When you child starts to eat solid foods, you may come to find that they are picky eaters. This is pretty normal for babies and toddlers, so you don’t have to worry just yet about your child becoming a lifelong picky eater. There are some ways to combat picky eating and parents everywhere have developed strategies to help their babies and toddlers learn to accept and eventually eat food they initially disdain.

1. Gently but Consistently Introduce New Foods

Toddlers and babies just starting to eat solid foods need to be introduced to the foods at least 10-15 times before they start to like or accept them. This means that if you’re introducing your baby or toddler to mashed potatoes for the first time and they absolutely hate it, it’s not because they don’t like the food. It’s just new and they may not enjoy the texture.

Introduce mashed potatoes consistently and after a while they may come to enjoy it and accept the new texture. However, if you force your child to eat the new foods in a brusque and aggressive way, like telling them that they can’t have anything else until they finish their mashed potatoes, you’re just encouraging them to hate the food even more.

2. See if it’s a Matter of Texture
 It’s ok not to like certain foods and you need to be accepting of your toddler’s taste just like you expect your spouse to be accepting of your dislike of certain foods. If your toddler doesn’t like mashed potatoes, try potato wedges instead. If they like the wedges, then maybe it’s the texture they don’t like. Try the same test with applesauce and apple slices.

However, you need to make sure you’re not becoming a personal line cook for your child. You can’t personalize every meal just because they don’t like certain foods. Their tastes haven’t solidified yet so the foods they don’t like now may change. To try and get them acclimatized to “mushy” foods they may not like because of the texture, give them something to dip into the foods. For applesauce, this could be a gram cracker. For mashed potatoes, it could be something like carrot sticks or some other type of crunchy vegetable or savory cracker.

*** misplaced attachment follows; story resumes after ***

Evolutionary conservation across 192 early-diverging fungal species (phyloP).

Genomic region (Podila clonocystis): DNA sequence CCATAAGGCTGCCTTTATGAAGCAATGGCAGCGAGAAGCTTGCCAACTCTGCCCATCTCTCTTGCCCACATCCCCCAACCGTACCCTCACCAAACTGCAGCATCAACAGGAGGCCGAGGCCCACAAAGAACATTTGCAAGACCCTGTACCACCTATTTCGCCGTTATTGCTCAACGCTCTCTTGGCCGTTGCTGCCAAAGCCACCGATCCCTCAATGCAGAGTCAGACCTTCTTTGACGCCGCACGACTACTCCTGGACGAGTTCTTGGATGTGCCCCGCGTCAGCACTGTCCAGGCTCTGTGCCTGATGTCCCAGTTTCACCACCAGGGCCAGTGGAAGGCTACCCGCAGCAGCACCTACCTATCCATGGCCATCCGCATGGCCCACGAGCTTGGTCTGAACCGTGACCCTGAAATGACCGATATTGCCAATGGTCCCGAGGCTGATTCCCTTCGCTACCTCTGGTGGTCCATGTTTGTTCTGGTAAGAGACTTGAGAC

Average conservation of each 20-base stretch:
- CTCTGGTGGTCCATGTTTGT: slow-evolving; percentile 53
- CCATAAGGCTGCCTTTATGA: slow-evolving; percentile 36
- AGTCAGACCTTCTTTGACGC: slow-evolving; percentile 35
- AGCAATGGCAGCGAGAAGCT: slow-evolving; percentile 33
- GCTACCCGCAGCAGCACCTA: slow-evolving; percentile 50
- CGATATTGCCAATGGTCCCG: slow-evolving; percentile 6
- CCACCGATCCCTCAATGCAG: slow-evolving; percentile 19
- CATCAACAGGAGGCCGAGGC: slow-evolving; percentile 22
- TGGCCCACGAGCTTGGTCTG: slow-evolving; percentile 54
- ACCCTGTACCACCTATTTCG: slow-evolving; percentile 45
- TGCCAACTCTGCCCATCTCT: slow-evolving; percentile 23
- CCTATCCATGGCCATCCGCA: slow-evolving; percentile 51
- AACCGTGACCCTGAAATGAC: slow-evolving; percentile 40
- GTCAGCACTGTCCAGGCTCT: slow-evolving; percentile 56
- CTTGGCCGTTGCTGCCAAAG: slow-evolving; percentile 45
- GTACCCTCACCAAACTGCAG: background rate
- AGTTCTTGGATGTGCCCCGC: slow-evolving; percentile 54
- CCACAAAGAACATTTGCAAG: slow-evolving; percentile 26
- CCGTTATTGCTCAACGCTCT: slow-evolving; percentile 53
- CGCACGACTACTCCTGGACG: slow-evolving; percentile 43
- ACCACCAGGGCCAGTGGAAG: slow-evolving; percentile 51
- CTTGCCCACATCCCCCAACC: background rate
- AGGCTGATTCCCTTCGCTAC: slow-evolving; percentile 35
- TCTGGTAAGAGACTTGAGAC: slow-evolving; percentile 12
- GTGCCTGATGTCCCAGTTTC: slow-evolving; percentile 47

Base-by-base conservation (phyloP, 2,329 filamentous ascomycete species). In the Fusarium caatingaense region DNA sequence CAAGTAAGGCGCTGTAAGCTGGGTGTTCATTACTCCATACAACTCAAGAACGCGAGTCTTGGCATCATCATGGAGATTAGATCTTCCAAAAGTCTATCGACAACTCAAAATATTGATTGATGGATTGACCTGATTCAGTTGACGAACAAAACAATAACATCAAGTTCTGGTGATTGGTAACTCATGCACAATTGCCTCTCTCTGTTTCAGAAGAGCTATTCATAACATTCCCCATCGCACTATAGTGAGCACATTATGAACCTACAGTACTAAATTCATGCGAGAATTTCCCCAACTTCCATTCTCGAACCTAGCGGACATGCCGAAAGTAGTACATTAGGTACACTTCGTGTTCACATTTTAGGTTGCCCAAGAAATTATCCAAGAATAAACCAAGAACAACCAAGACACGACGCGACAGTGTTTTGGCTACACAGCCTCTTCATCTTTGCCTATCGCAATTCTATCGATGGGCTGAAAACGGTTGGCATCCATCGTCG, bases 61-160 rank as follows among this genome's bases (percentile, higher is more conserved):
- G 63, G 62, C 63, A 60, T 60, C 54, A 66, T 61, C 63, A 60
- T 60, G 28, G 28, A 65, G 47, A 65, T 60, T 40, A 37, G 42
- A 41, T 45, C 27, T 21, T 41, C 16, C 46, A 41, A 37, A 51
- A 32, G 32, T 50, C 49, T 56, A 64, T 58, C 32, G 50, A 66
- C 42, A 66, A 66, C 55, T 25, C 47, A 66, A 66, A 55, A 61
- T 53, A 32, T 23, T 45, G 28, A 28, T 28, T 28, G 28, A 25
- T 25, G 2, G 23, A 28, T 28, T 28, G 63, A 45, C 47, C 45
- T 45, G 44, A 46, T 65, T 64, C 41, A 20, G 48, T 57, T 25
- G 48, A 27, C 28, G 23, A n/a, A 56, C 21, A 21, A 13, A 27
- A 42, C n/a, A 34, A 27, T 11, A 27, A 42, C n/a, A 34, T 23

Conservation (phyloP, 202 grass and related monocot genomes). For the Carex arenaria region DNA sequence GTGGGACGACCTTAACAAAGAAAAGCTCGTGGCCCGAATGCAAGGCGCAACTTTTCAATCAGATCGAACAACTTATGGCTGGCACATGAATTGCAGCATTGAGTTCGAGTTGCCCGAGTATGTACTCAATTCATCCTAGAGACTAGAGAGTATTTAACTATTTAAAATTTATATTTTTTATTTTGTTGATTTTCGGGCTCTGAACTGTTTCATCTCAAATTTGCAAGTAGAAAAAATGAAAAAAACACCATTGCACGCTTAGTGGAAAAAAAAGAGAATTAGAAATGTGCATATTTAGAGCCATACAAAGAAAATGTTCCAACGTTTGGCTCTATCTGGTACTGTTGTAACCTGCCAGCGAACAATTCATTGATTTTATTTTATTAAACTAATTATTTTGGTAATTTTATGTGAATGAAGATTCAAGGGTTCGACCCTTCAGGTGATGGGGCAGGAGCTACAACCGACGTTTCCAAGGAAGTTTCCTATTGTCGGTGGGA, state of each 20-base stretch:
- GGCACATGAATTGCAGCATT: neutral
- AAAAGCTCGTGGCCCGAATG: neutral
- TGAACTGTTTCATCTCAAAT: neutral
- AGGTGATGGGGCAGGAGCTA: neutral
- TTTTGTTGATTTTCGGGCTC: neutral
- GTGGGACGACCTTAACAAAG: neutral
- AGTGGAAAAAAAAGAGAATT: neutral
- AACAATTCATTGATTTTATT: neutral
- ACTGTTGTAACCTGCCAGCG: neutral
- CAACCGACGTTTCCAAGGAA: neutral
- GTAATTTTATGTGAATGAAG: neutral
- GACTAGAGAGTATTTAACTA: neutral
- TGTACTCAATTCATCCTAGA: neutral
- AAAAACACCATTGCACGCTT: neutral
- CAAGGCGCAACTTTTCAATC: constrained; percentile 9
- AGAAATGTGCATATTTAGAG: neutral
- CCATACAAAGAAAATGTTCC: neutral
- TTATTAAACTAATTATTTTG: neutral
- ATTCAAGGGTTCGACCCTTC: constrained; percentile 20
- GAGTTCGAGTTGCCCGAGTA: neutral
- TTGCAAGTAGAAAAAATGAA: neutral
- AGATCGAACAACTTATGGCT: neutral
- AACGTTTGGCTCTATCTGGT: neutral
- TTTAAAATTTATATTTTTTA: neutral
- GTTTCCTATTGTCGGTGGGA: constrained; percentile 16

3. Let Your Child Explore Their Food and Help Prepare Their Plate
Some children are picky eaters because they aren’t familiar with foods or because they want to feed themselves. Encourage your child to smell, taste, or even touch new foods they aren’t sure about to help them get used to the new menu options. Also, allow your child to help arrange their own plate. This includes asking your child where they would like certain foods on their plate. It doesn’t mean asking them how much of certain foods they want because they will obviously not try the foods that don’t look appealing.

Source: Getz, L. (2009, September). No peas for me! — helping parents combat kids’ picky eating behaviors. Today's Dietition, 11, 40.

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